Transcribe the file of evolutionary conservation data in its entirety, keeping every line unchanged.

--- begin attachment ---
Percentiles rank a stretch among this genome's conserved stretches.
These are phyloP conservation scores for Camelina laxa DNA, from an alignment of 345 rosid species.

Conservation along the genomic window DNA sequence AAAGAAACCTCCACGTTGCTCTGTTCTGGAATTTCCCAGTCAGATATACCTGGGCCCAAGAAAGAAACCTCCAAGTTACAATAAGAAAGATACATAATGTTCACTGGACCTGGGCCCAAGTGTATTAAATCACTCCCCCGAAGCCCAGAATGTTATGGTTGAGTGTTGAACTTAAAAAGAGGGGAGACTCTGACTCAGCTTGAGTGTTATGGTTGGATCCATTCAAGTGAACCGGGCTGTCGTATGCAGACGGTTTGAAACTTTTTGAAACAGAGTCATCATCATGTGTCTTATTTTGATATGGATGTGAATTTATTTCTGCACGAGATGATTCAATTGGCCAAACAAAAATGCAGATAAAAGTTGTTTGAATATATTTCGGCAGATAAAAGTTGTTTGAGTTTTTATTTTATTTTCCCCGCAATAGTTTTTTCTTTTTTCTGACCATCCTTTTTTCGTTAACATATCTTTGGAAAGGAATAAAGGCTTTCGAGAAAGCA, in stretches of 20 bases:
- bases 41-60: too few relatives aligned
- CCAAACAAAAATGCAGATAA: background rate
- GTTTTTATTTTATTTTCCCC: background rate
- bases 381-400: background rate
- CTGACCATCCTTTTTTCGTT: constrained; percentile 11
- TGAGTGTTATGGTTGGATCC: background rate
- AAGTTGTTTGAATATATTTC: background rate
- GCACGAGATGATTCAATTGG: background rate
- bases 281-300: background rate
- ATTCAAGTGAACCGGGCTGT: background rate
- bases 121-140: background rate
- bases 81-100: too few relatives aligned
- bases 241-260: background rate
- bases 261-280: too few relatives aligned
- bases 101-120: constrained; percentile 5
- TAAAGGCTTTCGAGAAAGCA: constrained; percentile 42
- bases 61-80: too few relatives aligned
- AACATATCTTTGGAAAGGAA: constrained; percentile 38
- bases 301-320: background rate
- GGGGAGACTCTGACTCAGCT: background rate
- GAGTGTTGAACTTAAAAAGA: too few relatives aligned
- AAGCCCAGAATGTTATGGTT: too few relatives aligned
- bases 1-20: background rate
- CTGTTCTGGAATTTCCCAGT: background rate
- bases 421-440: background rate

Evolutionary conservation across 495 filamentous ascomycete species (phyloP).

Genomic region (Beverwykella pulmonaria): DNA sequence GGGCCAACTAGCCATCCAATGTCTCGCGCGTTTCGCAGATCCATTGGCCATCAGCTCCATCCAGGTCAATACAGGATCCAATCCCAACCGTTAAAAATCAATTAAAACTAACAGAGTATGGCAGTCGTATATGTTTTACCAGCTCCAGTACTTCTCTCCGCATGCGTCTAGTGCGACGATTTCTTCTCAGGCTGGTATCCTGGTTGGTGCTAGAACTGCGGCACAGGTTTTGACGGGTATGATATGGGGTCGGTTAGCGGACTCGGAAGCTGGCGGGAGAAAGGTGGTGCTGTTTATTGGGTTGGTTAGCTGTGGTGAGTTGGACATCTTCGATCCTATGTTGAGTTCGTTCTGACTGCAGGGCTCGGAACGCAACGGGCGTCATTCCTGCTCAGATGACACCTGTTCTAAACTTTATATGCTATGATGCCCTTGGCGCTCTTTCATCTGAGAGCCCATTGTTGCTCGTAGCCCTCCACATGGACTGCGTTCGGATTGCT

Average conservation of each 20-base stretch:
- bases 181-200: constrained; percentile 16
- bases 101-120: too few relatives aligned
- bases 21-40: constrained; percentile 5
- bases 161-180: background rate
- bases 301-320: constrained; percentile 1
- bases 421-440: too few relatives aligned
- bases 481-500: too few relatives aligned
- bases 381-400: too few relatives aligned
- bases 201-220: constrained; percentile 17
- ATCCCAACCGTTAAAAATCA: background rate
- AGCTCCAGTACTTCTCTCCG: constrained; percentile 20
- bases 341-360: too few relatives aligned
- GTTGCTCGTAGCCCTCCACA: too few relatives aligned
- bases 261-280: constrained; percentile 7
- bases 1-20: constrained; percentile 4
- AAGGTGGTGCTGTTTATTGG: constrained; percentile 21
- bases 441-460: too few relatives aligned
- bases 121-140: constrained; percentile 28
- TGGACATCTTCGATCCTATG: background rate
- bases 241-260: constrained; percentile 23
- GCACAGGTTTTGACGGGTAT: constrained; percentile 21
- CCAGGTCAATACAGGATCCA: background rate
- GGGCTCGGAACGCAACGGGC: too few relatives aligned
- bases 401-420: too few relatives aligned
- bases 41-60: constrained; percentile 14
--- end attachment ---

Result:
Percentiles rank a stretch among this genome's conserved stretches.
These are phyloP conservation scores for Camelina laxa DNA, from an alignment of 345 rosid species.

Conservation along the genomic window DNA sequence AAAGAAACCTCCACGTTGCTCTGTTCTGGAATTTCCCAGTCAGATATACCTGGGCCCAAGAAAGAAACCTCCAAGTTACAATAAGAAAGATACATAATGTTCACTGGACCTGGGCCCAAGTGTATTAAATCACTCCCCCGAAGCCCAGAATGTTATGGTTGAGTGTTGAACTTAAAAAGAGGGGAGACTCTGACTCAGCTTGAGTGTTATGGTTGGATCCATTCAAGTGAACCGGGCTGTCGTATGCAGACGGTTTGAAACTTTTTGAAACAGAGTCATCATCATGTGTCTTATTTTGATATGGATGTGAATTTATTTCTGCACGAGATGATTCAATTGGCCAAACAAAAATGCAGATAAAAGTTGTTTGAATATATTTCGGCAGATAAAAGTTGTTTGAGTTTTTATTTTATTTTCCCCGCAATAGTTTTTTCTTTTTTCTGACCATCCTTTTTTCGTTAACATATCTTTGGAAAGGAATAAAGGCTTTCGAGAAAGCA, in stretches of 20 bases:
- bases 41-60: too few relatives aligned
- CCAAACAAAAATGCAGATAA: background rate
- GTTTTTATTTTATTTTCCCC: background rate
- bases 381-400: background rate
- CTGACCATCCTTTTTTCGTT: constrained; percentile 11
- TGAGTGTTATGGTTGGATCC: background rate
- AAGTTGTTTGAATATATTTC: background rate
- GCACGAGATGATTCAATTGG: background rate
- bases 281-300: background rate
- ATTCAAGTGAACCGGGCTGT: background rate
- bases 121-140: background rate
- bases 81-100: too few relatives aligned
- bases 241-260: background rate
- bases 261-280: too few relatives aligned
- bases 101-120: constrained; percentile 5
- TAAAGGCTTTCGAGAAAGCA: constrained; percentile 42
- bases 61-80: too few relatives aligned
- AACATATCTTTGGAAAGGAA: constrained; percentile 38
- bases 301-320: background rate
- GGGGAGACTCTGACTCAGCT: background rate
- GAGTGTTGAACTTAAAAAGA: too few relatives aligned
- AAGCCCAGAATGTTATGGTT: too few relatives aligned
- bases 1-20: background rate
- CTGTTCTGGAATTTCCCAGT: background rate
- bases 421-440: background rate

Evolutionary conservation across 495 filamentous ascomycete species (phyloP).

Genomic region (Beverwykella pulmonaria): DNA sequence GGGCCAACTAGCCATCCAATGTCTCGCGCGTTTCGCAGATCCATTGGCCATCAGCTCCATCCAGGTCAATACAGGATCCAATCCCAACCGTTAAAAATCAATTAAAACTAACAGAGTATGGCAGTCGTATATGTTTTACCAGCTCCAGTACTTCTCTCCGCATGCGTCTAGTGCGACGATTTCTTCTCAGGCTGGTATCCTGGTTGGTGCTAGAACTGCGGCACAGGTTTTGACGGGTATGATATGGGGTCGGTTAGCGGACTCGGAAGCTGGCGGGAGAAAGGTGGTGCTGTTTATTGGGTTGGTTAGCTGTGGTGAGTTGGACATCTTCGATCCTATGTTGAGTTCGTTCTGACTGCAGGGCTCGGAACGCAACGGGCGTCATTCCTGCTCAGATGACACCTGTTCTAAACTTTATATGCTATGATGCCCTTGGCGCTCTTTCATCTGAGAGCCCATTGTTGCTCGTAGCCCTCCACATGGACTGCGTTCGGATTGCT

Average conservation of each 20-base stretch:
- bases 181-200: constrained; percentile 16
- bases 101-120: too few relatives aligned
- bases 21-40: constrained; percentile 5
- bases 161-180: background rate
- bases 301-320: constrained; percentile 1
- bases 421-440: too few relatives aligned
- bases 481-500: too few relatives aligned
- bases 381-400: too few relatives aligned
- bases 201-220: constrained; percentile 17
- ATCCCAACCGTTAAAAATCA: background rate
- AGCTCCAGTACTTCTCTCCG: constrained; percentile 20
- bases 341-360: too few relatives aligned
- GTTGCTCGTAGCCCTCCACA: too few relatives aligned
- bases 261-280: constrained; percentile 7
- bases 1-20: constrained; percentile 4
- AAGGTGGTGCTGTTTATTGG: constrained; percentile 21
- bases 441-460: too few relatives aligned
- bases 121-140: constrained; percentile 28
- TGGACATCTTCGATCCTATG: background rate
- bases 241-260: constrained; percentile 23
- GCACAGGTTTTGACGGGTAT: constrained; percentile 21
- CCAGGTCAATACAGGATCCA: background rate
- GGGCTCGGAACGCAACGGGC: too few relatives aligned
- bases 401-420: too few relatives aligned
- bases 41-60: constrained; percentile 14